In short, this word contains the whole of communion ecclesiology.  In the original language, our Lord said that the bread and wine are his body.  He did not say that they are like his body, or are symbolic of his body.  Saint Paul takes it a step further in 1 Corinthians to remove any doubt about the real presence of Christ in the Eucharist.  In chapter eleven of 1 Corinthians he writes that he received the words from Christ himself.  The church at Corinth had been treating the Eucharist in a very irreverent manner.  People were feasting, and there were some who were unable to participate.  As if that were not bad enough, there was also a man who was having sexual relations with his stepmother (1 Corinthians 5:1).  By acting in this manner this individual broke communion and was no longer in union with the church.

The theme of communion ecclesiology is continued in the ministry of the early church fathers.  The patristics have a lot to say about the centrality of the Eucharist and the authority of the bishop.  Saint Ignatius of Antioch paragraph twenty of his letter to the Ephesians writes, “Come together in common, one and all without exception in charity, in one faith and in one Jesus Christ, who is of the race of David according to the flesh, the son of man, and the Son of God, so that with undivided mind you may obey the bishop and the priests, and break one Bread which is the medicine of immortality and the antidote against death, enabling us to live forever in Jesus Christ.”  Also in his letter to the Philadelphians St. Ignatius states, “Take care, then, to use one Eucharist, so that whatever you do, you do according to God: for there is one Flesh of our Lord Jesus Christ, and one cup in the union of His Blood; one altar, as there is one bishop with the presbytery and my fellow servants, the deacons.”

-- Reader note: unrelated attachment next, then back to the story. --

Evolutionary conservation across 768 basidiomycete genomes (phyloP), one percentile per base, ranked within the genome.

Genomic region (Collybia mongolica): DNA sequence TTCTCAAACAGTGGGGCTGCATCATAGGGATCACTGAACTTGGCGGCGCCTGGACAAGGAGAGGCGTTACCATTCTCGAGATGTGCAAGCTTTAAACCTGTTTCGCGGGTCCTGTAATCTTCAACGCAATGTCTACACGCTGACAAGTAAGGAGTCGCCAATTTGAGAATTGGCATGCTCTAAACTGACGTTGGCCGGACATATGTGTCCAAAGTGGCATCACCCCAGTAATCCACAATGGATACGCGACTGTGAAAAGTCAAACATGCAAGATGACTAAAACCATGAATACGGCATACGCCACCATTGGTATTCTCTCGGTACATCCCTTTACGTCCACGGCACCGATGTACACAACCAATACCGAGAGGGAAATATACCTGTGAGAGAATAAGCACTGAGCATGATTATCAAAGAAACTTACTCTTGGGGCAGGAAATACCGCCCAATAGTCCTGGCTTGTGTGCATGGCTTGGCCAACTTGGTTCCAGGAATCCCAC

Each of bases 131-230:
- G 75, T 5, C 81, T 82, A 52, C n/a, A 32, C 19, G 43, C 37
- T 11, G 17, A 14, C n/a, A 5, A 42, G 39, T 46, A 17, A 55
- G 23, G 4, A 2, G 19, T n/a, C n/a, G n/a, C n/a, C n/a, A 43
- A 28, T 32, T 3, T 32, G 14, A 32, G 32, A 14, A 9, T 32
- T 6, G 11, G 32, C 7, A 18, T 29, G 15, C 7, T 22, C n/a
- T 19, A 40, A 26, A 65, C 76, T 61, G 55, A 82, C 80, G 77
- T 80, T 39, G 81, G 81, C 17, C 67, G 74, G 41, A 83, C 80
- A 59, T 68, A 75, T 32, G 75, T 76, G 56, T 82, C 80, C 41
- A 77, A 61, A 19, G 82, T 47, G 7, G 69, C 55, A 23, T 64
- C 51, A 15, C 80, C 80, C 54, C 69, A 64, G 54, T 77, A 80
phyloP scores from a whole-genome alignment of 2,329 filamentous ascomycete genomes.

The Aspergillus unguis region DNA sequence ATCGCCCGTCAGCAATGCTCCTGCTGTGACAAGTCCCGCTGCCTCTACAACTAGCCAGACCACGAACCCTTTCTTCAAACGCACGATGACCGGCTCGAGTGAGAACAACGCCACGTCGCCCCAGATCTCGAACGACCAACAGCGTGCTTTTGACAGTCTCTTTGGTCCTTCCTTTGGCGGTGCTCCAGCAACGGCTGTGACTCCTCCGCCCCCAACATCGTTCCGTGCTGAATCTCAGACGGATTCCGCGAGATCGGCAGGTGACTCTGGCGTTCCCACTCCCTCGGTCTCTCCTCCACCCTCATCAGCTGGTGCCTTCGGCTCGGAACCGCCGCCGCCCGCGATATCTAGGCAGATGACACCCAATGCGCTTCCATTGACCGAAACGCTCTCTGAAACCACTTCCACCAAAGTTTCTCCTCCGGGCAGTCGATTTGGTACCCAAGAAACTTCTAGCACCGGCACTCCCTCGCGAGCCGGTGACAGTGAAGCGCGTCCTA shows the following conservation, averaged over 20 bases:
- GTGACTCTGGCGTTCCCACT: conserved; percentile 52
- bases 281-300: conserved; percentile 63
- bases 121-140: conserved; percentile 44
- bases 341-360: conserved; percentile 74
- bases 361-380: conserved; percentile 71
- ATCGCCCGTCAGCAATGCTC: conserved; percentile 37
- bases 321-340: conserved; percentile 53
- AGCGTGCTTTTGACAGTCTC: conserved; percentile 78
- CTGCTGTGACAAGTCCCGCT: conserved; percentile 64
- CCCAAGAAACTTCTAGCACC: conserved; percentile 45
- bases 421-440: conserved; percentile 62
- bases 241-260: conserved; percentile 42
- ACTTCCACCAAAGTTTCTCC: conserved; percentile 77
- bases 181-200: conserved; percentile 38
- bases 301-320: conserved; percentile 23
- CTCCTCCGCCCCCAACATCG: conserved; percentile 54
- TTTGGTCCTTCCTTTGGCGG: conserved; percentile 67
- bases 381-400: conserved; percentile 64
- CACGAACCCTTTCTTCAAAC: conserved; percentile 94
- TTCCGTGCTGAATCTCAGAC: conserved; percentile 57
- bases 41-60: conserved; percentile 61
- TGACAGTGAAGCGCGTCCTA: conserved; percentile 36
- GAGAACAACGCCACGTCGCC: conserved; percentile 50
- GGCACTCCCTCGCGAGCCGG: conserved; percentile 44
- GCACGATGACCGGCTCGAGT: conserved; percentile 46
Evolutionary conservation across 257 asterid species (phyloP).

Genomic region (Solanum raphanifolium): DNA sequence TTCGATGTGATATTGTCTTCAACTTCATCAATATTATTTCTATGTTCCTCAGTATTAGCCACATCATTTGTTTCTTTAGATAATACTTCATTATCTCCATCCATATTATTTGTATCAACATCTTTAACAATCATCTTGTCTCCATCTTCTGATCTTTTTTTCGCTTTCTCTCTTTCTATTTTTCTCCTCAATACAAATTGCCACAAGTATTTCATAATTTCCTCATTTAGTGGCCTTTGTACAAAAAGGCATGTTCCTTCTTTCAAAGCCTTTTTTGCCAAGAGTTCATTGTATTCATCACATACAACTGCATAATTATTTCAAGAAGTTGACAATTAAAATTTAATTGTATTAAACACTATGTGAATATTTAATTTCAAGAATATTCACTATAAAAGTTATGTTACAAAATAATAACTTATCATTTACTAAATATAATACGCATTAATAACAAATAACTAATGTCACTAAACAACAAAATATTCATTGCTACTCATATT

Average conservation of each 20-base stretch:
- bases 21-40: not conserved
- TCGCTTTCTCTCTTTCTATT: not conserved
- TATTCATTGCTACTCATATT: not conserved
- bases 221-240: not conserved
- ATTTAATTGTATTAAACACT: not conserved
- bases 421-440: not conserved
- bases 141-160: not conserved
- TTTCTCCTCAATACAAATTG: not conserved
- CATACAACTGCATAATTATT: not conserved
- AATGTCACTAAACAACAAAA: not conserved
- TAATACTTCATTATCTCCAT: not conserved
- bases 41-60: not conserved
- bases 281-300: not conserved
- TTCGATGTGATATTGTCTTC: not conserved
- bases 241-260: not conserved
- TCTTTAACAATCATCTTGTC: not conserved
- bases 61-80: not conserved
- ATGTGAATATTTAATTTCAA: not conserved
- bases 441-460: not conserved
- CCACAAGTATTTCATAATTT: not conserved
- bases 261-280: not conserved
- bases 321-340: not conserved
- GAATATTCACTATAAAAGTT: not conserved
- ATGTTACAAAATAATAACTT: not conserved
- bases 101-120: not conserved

St. Ignatius makes it clear that it is the Eucharist is of vital importance to the Christian faith.  The Eucharist can only be consecrated by someone who is ordained in Apostolic Succession.  He must be in communion with the bishop and hold that the Eucharist is truly the body and blood of the Lord Jesus Christ.  In regard to this Saint Pope John Paul II writes, “This explains the lively concerns which finds authoritative expression in the work of the Councils and the Popes (Ecclesia de Eucharista, 9).”